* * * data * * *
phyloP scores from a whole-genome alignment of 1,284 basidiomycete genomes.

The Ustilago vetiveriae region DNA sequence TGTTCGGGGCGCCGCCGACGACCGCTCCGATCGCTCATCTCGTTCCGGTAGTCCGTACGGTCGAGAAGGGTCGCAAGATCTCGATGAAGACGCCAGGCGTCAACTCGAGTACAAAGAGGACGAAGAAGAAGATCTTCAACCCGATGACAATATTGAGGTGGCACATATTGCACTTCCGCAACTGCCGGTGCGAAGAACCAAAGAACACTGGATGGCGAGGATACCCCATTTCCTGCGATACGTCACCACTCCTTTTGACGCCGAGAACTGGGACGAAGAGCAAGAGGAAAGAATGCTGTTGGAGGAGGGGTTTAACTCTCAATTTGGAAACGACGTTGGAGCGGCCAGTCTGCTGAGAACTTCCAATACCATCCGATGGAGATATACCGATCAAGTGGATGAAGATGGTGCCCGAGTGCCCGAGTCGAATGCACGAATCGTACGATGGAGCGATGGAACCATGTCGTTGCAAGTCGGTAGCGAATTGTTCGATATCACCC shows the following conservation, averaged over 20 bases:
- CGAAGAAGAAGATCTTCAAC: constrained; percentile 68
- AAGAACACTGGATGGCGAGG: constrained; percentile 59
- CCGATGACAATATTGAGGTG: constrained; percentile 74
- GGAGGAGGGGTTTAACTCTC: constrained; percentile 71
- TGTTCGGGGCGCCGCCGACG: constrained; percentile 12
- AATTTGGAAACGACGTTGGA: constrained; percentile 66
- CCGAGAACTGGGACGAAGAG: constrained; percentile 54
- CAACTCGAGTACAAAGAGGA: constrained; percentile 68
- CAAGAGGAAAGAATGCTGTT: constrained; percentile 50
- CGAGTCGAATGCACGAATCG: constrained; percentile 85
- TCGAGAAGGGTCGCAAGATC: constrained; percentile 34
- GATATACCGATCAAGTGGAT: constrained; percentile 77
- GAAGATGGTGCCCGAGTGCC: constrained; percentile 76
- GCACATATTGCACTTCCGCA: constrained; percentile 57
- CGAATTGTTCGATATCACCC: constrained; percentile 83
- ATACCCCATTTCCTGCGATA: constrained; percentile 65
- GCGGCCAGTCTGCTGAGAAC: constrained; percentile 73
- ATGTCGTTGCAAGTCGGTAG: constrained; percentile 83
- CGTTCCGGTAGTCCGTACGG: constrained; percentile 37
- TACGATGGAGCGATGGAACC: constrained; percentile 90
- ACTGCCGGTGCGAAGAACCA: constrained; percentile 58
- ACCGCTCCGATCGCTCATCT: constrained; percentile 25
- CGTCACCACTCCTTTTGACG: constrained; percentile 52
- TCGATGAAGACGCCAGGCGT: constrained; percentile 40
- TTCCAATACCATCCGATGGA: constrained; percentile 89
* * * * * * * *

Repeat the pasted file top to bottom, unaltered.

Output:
phyloP scores from a whole-genome alignment of 1,284 basidiomycete genomes.

The Ustilago vetiveriae region DNA sequence TGTTCGGGGCGCCGCCGACGACCGCTCCGATCGCTCATCTCGTTCCGGTAGTCCGTACGGTCGAGAAGGGTCGCAAGATCTCGATGAAGACGCCAGGCGTCAACTCGAGTACAAAGAGGACGAAGAAGAAGATCTTCAACCCGATGACAATATTGAGGTGGCACATATTGCACTTCCGCAACTGCCGGTGCGAAGAACCAAAGAACACTGGATGGCGAGGATACCCCATTTCCTGCGATACGTCACCACTCCTTTTGACGCCGAGAACTGGGACGAAGAGCAAGAGGAAAGAATGCTGTTGGAGGAGGGGTTTAACTCTCAATTTGGAAACGACGTTGGAGCGGCCAGTCTGCTGAGAACTTCCAATACCATCCGATGGAGATATACCGATCAAGTGGATGAAGATGGTGCCCGAGTGCCCGAGTCGAATGCACGAATCGTACGATGGAGCGATGGAACCATGTCGTTGCAAGTCGGTAGCGAATTGTTCGATATCACCC shows the following conservation, averaged over 20 bases:
- CGAAGAAGAAGATCTTCAAC: constrained; percentile 68
- AAGAACACTGGATGGCGAGG: constrained; percentile 59
- CCGATGACAATATTGAGGTG: constrained; percentile 74
- GGAGGAGGGGTTTAACTCTC: constrained; percentile 71
- TGTTCGGGGCGCCGCCGACG: constrained; percentile 12
- AATTTGGAAACGACGTTGGA: constrained; percentile 66
- CCGAGAACTGGGACGAAGAG: constrained; percentile 54
- CAACTCGAGTACAAAGAGGA: constrained; percentile 68
- CAAGAGGAAAGAATGCTGTT: constrained; percentile 50
- CGAGTCGAATGCACGAATCG: constrained; percentile 85
- TCGAGAAGGGTCGCAAGATC: constrained; percentile 34
- GATATACCGATCAAGTGGAT: constrained; percentile 77
- GAAGATGGTGCCCGAGTGCC: constrained; percentile 76
- GCACATATTGCACTTCCGCA: constrained; percentile 57
- CGAATTGTTCGATATCACCC: constrained; percentile 83
- ATACCCCATTTCCTGCGATA: constrained; percentile 65
- GCGGCCAGTCTGCTGAGAAC: constrained; percentile 73
- ATGTCGTTGCAAGTCGGTAG: constrained; percentile 83
- CGTTCCGGTAGTCCGTACGG: constrained; percentile 37
- TACGATGGAGCGATGGAACC: constrained; percentile 90
- ACTGCCGGTGCGAAGAACCA: constrained; percentile 58
- ACCGCTCCGATCGCTCATCT: constrained; percentile 25
- CGTCACCACTCCTTTTGACG: constrained; percentile 52
- TCGATGAAGACGCCAGGCGT: constrained; percentile 40
- TTCCAATACCATCCGATGGA: constrained; percentile 89